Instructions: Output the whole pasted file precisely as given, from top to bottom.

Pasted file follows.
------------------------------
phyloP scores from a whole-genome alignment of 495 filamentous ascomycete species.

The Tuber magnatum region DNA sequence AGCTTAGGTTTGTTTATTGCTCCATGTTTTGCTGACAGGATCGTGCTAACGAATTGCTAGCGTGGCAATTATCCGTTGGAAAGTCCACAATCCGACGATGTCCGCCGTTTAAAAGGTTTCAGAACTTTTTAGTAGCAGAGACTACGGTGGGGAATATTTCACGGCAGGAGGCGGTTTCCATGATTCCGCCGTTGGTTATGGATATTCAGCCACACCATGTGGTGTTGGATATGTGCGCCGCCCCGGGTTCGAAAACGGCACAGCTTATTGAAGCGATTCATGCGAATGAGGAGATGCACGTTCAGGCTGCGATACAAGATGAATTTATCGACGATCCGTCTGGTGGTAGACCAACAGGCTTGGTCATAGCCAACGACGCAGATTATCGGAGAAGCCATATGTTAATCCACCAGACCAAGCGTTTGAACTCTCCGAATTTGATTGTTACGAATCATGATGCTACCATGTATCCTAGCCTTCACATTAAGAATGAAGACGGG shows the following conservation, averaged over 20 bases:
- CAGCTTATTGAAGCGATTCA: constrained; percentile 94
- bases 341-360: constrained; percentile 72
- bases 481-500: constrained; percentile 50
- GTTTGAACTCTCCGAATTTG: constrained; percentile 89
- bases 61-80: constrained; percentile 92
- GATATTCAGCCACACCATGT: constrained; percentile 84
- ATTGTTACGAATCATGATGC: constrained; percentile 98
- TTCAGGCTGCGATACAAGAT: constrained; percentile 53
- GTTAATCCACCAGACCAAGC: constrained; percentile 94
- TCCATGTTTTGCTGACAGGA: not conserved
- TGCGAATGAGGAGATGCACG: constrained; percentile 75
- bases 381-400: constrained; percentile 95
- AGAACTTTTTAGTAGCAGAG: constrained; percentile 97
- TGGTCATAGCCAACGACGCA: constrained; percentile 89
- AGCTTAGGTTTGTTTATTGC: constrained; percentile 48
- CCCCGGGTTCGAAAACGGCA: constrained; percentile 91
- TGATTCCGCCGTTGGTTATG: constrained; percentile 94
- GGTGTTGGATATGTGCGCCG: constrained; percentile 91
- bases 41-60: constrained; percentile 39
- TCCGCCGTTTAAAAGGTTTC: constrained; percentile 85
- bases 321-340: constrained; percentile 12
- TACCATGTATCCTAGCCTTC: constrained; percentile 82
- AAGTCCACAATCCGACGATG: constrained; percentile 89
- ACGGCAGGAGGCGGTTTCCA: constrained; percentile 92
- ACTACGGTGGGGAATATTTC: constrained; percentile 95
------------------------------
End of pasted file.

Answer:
phyloP scores from a whole-genome alignment of 495 filamentous ascomycete species.

The Tuber magnatum region DNA sequence AGCTTAGGTTTGTTTATTGCTCCATGTTTTGCTGACAGGATCGTGCTAACGAATTGCTAGCGTGGCAATTATCCGTTGGAAAGTCCACAATCCGACGATGTCCGCCGTTTAAAAGGTTTCAGAACTTTTTAGTAGCAGAGACTACGGTGGGGAATATTTCACGGCAGGAGGCGGTTTCCATGATTCCGCCGTTGGTTATGGATATTCAGCCACACCATGTGGTGTTGGATATGTGCGCCGCCCCGGGTTCGAAAACGGCACAGCTTATTGAAGCGATTCATGCGAATGAGGAGATGCACGTTCAGGCTGCGATACAAGATGAATTTATCGACGATCCGTCTGGTGGTAGACCAACAGGCTTGGTCATAGCCAACGACGCAGATTATCGGAGAAGCCATATGTTAATCCACCAGACCAAGCGTTTGAACTCTCCGAATTTGATTGTTACGAATCATGATGCTACCATGTATCCTAGCCTTCACATTAAGAATGAAGACGGG shows the following conservation, averaged over 20 bases:
- CAGCTTATTGAAGCGATTCA: constrained; percentile 94
- bases 341-360: constrained; percentile 72
- bases 481-500: constrained; percentile 50
- GTTTGAACTCTCCGAATTTG: constrained; percentile 89
- bases 61-80: constrained; percentile 92
- GATATTCAGCCACACCATGT: constrained; percentile 84
- ATTGTTACGAATCATGATGC: constrained; percentile 98
- TTCAGGCTGCGATACAAGAT: constrained; percentile 53
- GTTAATCCACCAGACCAAGC: constrained; percentile 94
- TCCATGTTTTGCTGACAGGA: not conserved
- TGCGAATGAGGAGATGCACG: constrained; percentile 75
- bases 381-400: constrained; percentile 95
- AGAACTTTTTAGTAGCAGAG: constrained; percentile 97
- TGGTCATAGCCAACGACGCA: constrained; percentile 89
- AGCTTAGGTTTGTTTATTGC: constrained; percentile 48
- CCCCGGGTTCGAAAACGGCA: constrained; percentile 91
- TGATTCCGCCGTTGGTTATG: constrained; percentile 94
- GGTGTTGGATATGTGCGCCG: constrained; percentile 91
- bases 41-60: constrained; percentile 39
- TCCGCCGTTTAAAAGGTTTC: constrained; percentile 85
- bases 321-340: constrained; percentile 12
- TACCATGTATCCTAGCCTTC: constrained; percentile 82
- AAGTCCACAATCCGACGATG: constrained; percentile 89
- ACGGCAGGAGGCGGTTTCCA: constrained; percentile 92
- ACTACGGTGGGGAATATTTC: constrained; percentile 95